Today I want to share with all of you, the interview I did with Shimoji Toru Sensei.
Studying videos of AAKF tournaments and trainings at Nishiyama Hidetaka Sensei’s dojo, there was always an athlete that caught my attention for his brilliant execution of Unsu kata. Over the years, watching the Cobra Kai series, I saw him in one of the chapters, then I said to myself, I have to talk to him.
I hope you enjoy his answers as much as I did, read to the end because the anecdote he tells with Nishiyama Hidetaka Sensei is truly unmissable.
To enjoy and share.
DT – You were born in Okinawa, but your beginnings in Karate-do were not there. Where did you start your practice and why?
TS – I’d like to start by saying “Thank You” for this wonderful opportunity. My sincere regards to Tobias Sensei and all the students of Nishiki-kan. It is a great honor and privilege to be doing this interview. As I get older, I find that my memory is not as sharp as it once was, and would like to apologize in advance for any errors in my answers. My intention is to be as honest as possible and give you my most humble opinion on topics raised during this interview.
On TV one day when I was a small boy, there were people wearing white uniforms doing strange movements. My uncle who was with me told me that it was called Karate, and that it was an Okinawan art. I didn’t know what that meant, but the demonstration made an impression on me.
After moving to the United States, I was caught up in the Bruce Lee craze in the early 1970’s. I remember seeing him for the first time in a TV series called “Longstreet”. This was right before his breakout in the movies. The way he moved his body convinced me immediately that I wanted to do that too. There were no dojos near me, so I studied from a book I found at a local library. It was called “Shotokan Karate” by Ventresca. So every day after school, I would look at the book and copy the movements. Besides the basic techniques, there were two katas: Tekki Shodan and Bassai-dai. When my family moved to Hawaii in 1974, I found a dojo near my house and started training there. It was not a Shotokan karate, but a mixture of different styles. Looking back, I have to stay it was not a good quality training, but I didn’t care. I just wanted to train martial arts, regardless of style.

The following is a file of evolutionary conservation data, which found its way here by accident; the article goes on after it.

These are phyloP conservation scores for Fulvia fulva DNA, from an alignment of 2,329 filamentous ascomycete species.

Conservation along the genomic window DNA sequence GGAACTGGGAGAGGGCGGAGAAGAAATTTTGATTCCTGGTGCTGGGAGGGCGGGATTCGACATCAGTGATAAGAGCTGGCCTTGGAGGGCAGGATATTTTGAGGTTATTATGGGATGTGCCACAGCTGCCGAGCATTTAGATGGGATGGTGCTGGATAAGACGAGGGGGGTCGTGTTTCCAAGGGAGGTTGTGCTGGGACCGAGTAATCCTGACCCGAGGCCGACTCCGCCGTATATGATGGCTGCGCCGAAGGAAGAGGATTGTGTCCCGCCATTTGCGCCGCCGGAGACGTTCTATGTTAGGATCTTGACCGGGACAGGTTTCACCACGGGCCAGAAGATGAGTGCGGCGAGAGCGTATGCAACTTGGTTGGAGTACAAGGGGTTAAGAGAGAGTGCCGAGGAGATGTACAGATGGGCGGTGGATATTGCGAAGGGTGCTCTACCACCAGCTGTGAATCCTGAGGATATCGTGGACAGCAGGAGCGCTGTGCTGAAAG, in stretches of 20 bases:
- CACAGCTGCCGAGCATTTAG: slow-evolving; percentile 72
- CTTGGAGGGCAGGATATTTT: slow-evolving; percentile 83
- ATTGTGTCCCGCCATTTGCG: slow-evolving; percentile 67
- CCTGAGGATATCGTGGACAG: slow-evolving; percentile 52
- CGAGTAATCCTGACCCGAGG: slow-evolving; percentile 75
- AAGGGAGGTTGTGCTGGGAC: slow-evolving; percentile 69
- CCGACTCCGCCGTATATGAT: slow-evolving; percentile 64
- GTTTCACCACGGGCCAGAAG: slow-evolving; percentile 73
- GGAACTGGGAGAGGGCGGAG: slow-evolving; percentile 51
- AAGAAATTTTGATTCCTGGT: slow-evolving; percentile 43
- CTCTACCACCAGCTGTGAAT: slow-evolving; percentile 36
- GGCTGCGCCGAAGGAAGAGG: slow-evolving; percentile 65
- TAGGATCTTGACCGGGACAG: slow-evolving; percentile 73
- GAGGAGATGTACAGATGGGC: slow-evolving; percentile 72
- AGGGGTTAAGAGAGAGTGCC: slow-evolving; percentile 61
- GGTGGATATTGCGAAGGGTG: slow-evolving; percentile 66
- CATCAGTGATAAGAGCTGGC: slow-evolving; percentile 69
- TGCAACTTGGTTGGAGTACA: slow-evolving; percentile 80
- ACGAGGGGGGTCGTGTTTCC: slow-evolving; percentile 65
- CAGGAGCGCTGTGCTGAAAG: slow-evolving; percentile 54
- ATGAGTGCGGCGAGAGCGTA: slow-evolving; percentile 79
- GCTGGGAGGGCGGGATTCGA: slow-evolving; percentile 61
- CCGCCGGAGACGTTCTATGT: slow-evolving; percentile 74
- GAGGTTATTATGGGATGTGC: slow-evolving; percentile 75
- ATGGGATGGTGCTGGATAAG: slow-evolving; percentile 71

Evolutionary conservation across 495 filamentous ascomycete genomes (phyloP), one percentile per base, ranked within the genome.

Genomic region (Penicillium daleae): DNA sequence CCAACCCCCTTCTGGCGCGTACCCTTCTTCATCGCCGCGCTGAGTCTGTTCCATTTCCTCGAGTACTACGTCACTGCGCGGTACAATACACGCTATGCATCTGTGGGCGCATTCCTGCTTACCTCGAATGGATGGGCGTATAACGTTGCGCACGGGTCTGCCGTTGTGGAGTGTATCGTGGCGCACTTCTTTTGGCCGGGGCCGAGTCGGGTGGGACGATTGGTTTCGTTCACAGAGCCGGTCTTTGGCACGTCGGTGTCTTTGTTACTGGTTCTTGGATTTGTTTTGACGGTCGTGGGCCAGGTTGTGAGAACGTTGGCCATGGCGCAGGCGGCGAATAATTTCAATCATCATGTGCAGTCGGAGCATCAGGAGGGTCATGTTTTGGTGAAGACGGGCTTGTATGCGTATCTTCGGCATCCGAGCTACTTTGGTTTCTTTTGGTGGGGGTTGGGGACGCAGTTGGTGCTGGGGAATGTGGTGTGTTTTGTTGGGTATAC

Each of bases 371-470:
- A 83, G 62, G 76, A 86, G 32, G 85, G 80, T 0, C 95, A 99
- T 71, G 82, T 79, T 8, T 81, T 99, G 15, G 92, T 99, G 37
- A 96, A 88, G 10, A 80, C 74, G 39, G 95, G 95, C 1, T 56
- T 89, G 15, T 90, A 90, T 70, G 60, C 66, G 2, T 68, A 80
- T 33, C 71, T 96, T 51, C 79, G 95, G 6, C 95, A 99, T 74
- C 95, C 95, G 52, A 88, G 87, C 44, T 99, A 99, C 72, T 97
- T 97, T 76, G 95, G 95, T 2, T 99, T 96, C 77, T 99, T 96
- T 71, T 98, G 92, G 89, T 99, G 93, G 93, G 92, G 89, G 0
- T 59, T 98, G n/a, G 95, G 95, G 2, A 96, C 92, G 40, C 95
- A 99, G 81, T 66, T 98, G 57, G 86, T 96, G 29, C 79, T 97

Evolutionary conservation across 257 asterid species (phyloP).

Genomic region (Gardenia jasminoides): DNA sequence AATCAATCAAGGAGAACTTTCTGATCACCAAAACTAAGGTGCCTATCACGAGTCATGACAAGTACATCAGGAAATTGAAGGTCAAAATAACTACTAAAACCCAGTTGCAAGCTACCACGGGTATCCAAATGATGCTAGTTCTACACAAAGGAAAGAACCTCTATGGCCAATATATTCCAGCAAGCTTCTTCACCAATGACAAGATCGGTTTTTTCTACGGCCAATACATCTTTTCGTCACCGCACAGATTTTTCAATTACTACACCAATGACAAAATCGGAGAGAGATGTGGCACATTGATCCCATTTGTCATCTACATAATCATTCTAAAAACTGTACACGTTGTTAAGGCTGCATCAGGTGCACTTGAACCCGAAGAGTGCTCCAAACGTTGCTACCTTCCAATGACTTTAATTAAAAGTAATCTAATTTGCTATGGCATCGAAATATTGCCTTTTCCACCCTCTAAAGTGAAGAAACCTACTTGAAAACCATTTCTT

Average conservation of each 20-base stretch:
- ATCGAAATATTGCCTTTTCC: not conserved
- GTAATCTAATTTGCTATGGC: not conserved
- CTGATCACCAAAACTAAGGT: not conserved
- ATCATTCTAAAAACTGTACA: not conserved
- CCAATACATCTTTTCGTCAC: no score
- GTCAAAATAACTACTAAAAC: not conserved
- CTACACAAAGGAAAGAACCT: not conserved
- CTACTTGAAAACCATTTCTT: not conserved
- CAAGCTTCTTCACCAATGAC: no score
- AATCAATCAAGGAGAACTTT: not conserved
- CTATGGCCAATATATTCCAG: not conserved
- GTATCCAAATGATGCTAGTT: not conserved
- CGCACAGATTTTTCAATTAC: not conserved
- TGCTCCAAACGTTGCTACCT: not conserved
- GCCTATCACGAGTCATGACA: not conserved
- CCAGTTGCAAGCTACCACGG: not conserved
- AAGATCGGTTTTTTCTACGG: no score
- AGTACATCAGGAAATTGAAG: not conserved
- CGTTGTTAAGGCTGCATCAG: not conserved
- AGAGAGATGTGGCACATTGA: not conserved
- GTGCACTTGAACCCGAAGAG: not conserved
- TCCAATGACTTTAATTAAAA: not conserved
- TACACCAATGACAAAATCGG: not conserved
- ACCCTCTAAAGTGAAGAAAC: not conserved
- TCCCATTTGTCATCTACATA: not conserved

In 1975, IAKF World Championship was held in Los Angeles, CA. The Japanese team stopped in Hawaii on their way back to Japan and held an exhibition tournament with Karateka from Hawaii. Until then, I had never seen Karate performed to that level of excellence. I still remember Osaka demonstrating the kata Unsu, and the beautiful Ippon scored by Hayakawa in a kumite match. Watching these elite instructors from the JKA was my first real exposure to high level martial arts.
Around that time, my friend from the dojo lent me his book, “Karate the Art of Empty Hand Fighting” by Nishiyama Sensei. I remember studying this book from cover to cover, and taking lots of notes, but the pictures of Nishiyama Sensei were what impressed me the most. This was another exposure to JKA style Karate, and it must have set the course for my future.
DT – If your beginnings were in the JKA, with which Sensei did you start your training in Shotokan?
TS – I took a break from my university studies and traveled around the United States on my own for couple of years. This gave me an opportunity to try out different styles and compete in many “open-style” tournaments. Eventually I got back home to Hawaii and decided to find a JKA dojo to train. After several inquiries, I found a dojo in downtown Honolulu run by Ed Fujiwara. Basically, he started me from the beginning and took me to brown belt. He was a great Karate teacher and a human being. I remember many nights sitting in a coffee shop with him hearing all the Karate stories that imparted key lessons in Budo philosophy and ethics. I was truly lucky to have been his student.
DT – How and when did you meet Nishiyama Sensei?
TS – Under Fujiwara Sensei, I got to 1st Kyu Brown Belt and was getting ready for the shodan examination. After getting my shodan, my plan was to go to Japan to continue my training. During those years, a JKA instructor Masataka Mori Sensei, based out of New York, would come to Hawaii once a year and give a black belt examination. Due to schedule conflict that year he could not come to Hawaii, so Fujiwara Sensei suggested a couple of options. I could go to Los Angeles, train under Nishiyama Sensei and test for shodan under him, or go directly to Japan and train at the JKA headquarters. I decided to do both, going to LA first and then to Japan after I got my shodan.
In January 1982, I walked in to the Central Dojo in downtown LA and started my journey under Hidetaka Nishiyama Sensei. I still recall my first class with Nishiyama Sensei. His presence in the floor was something I can’t describe. His life-force was so strong and large, filling up the entire dojo. The energy that would come out of his body was just something! After that first class, I realized I knew nothing about Karate, and I need to start afresh from the beginning. Even though I wore a brown belt in his class, I felt very embarrassed since I felt I knew nothing.
DT – Do you remember any other practice partners in your beginnings in Nishiyama Sensei’s dojo, are you still in contact with any of them today?